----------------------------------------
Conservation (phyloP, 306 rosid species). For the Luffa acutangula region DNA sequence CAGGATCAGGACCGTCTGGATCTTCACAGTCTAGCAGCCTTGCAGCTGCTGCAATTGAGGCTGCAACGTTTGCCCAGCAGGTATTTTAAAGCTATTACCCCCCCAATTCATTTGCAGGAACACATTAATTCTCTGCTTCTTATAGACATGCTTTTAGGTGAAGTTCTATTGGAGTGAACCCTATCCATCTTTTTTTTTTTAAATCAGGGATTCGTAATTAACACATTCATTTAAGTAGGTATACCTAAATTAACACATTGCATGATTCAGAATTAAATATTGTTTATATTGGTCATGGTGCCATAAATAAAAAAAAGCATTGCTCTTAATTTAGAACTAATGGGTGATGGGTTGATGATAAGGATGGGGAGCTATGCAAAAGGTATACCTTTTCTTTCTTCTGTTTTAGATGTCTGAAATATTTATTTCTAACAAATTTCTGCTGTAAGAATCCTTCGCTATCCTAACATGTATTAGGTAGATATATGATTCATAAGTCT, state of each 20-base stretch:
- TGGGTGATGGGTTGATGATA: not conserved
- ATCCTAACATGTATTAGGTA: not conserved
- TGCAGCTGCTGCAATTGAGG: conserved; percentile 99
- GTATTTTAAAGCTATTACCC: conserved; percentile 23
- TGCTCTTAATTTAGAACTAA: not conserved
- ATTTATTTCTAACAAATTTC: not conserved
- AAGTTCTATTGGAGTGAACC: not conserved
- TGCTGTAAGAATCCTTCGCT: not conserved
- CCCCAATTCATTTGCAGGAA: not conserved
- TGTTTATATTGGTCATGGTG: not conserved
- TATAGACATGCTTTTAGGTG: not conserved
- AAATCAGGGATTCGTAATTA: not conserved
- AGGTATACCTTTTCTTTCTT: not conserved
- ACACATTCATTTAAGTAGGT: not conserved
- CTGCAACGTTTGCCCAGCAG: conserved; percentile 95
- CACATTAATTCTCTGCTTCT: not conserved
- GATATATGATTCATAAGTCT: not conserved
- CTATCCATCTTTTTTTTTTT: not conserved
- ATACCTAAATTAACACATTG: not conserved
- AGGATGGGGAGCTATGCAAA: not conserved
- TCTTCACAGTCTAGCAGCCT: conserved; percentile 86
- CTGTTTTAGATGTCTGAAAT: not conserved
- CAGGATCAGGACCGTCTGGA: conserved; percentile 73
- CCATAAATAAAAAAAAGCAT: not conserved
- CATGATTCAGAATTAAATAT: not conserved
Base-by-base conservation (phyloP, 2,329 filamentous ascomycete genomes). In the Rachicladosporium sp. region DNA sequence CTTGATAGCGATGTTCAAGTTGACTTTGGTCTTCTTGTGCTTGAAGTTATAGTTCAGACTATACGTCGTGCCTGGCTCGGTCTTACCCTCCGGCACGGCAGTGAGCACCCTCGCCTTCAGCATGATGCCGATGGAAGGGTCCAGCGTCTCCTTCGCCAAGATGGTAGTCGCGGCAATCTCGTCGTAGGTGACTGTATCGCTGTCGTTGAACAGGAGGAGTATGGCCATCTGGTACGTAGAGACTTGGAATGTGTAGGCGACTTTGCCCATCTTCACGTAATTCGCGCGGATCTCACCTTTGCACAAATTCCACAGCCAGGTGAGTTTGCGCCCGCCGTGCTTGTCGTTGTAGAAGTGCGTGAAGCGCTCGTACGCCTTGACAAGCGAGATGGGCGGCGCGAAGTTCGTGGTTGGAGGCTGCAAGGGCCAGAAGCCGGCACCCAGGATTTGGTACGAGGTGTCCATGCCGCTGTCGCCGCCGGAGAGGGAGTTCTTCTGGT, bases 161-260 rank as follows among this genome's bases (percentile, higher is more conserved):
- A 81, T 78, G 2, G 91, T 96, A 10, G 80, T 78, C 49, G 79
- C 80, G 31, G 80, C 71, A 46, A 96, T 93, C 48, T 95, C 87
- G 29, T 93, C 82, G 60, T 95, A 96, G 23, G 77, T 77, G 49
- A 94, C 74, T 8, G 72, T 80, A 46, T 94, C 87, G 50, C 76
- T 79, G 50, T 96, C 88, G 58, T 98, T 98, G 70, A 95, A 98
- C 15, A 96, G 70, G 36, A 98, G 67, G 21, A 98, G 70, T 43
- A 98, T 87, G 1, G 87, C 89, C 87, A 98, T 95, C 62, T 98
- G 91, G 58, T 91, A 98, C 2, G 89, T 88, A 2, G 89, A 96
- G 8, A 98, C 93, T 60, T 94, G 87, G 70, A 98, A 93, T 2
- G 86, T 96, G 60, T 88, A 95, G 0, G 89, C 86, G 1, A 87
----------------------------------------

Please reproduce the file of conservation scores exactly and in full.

Conservation (phyloP, 306 rosid species). For the Luffa acutangula region DNA sequence CAGGATCAGGACCGTCTGGATCTTCACAGTCTAGCAGCCTTGCAGCTGCTGCAATTGAGGCTGCAACGTTTGCCCAGCAGGTATTTTAAAGCTATTACCCCCCCAATTCATTTGCAGGAACACATTAATTCTCTGCTTCTTATAGACATGCTTTTAGGTGAAGTTCTATTGGAGTGAACCCTATCCATCTTTTTTTTTTTAAATCAGGGATTCGTAATTAACACATTCATTTAAGTAGGTATACCTAAATTAACACATTGCATGATTCAGAATTAAATATTGTTTATATTGGTCATGGTGCCATAAATAAAAAAAAGCATTGCTCTTAATTTAGAACTAATGGGTGATGGGTTGATGATAAGGATGGGGAGCTATGCAAAAGGTATACCTTTTCTTTCTTCTGTTTTAGATGTCTGAAATATTTATTTCTAACAAATTTCTGCTGTAAGAATCCTTCGCTATCCTAACATGTATTAGGTAGATATATGATTCATAAGTCT, state of each 20-base stretch:
- TGGGTGATGGGTTGATGATA: not conserved
- ATCCTAACATGTATTAGGTA: not conserved
- TGCAGCTGCTGCAATTGAGG: conserved; percentile 99
- GTATTTTAAAGCTATTACCC: conserved; percentile 23
- TGCTCTTAATTTAGAACTAA: not conserved
- ATTTATTTCTAACAAATTTC: not conserved
- AAGTTCTATTGGAGTGAACC: not conserved
- TGCTGTAAGAATCCTTCGCT: not conserved
- CCCCAATTCATTTGCAGGAA: not conserved
- TGTTTATATTGGTCATGGTG: not conserved
- TATAGACATGCTTTTAGGTG: not conserved
- AAATCAGGGATTCGTAATTA: not conserved
- AGGTATACCTTTTCTTTCTT: not conserved
- ACACATTCATTTAAGTAGGT: not conserved
- CTGCAACGTTTGCCCAGCAG: conserved; percentile 95
- CACATTAATTCTCTGCTTCT: not conserved
- GATATATGATTCATAAGTCT: not conserved
- CTATCCATCTTTTTTTTTTT: not conserved
- ATACCTAAATTAACACATTG: not conserved
- AGGATGGGGAGCTATGCAAA: not conserved
- TCTTCACAGTCTAGCAGCCT: conserved; percentile 86
- CTGTTTTAGATGTCTGAAAT: not conserved
- CAGGATCAGGACCGTCTGGA: conserved; percentile 73
- CCATAAATAAAAAAAAGCAT: not conserved
- CATGATTCAGAATTAAATAT: not conserved
Base-by-base conservation (phyloP, 2,329 filamentous ascomycete genomes). In the Rachicladosporium sp. region DNA sequence CTTGATAGCGATGTTCAAGTTGACTTTGGTCTTCTTGTGCTTGAAGTTATAGTTCAGACTATACGTCGTGCCTGGCTCGGTCTTACCCTCCGGCACGGCAGTGAGCACCCTCGCCTTCAGCATGATGCCGATGGAAGGGTCCAGCGTCTCCTTCGCCAAGATGGTAGTCGCGGCAATCTCGTCGTAGGTGACTGTATCGCTGTCGTTGAACAGGAGGAGTATGGCCATCTGGTACGTAGAGACTTGGAATGTGTAGGCGACTTTGCCCATCTTCACGTAATTCGCGCGGATCTCACCTTTGCACAAATTCCACAGCCAGGTGAGTTTGCGCCCGCCGTGCTTGTCGTTGTAGAAGTGCGTGAAGCGCTCGTACGCCTTGACAAGCGAGATGGGCGGCGCGAAGTTCGTGGTTGGAGGCTGCAAGGGCCAGAAGCCGGCACCCAGGATTTGGTACGAGGTGTCCATGCCGCTGTCGCCGCCGGAGAGGGAGTTCTTCTGGT, bases 161-260 rank as follows among this genome's bases (percentile, higher is more conserved):
- A 81, T 78, G 2, G 91, T 96, A 10, G 80, T 78, C 49, G 79
- C 80, G 31, G 80, C 71, A 46, A 96, T 93, C 48, T 95, C 87
- G 29, T 93, C 82, G 60, T 95, A 96, G 23, G 77, T 77, G 49
- A 94, C 74, T 8, G 72, T 80, A 46, T 94, C 87, G 50, C 76
- T 79, G 50, T 96, C 88, G 58, T 98, T 98, G 70, A 95, A 98
- C 15, A 96, G 70, G 36, A 98, G 67, G 21, A 98, G 70, T 43
- A 98, T 87, G 1, G 87, C 89, C 87, A 98, T 95, C 62, T 98
- G 91, G 58, T 91, A 98, C 2, G 89, T 88, A 2, G 89, A 96
- G 8, A 98, C 93, T 60, T 94, G 87, G 70, A 98, A 93, T 2
- G 86, T 96, G 60, T 88, A 95, G 0, G 89, C 86, G 1, A 87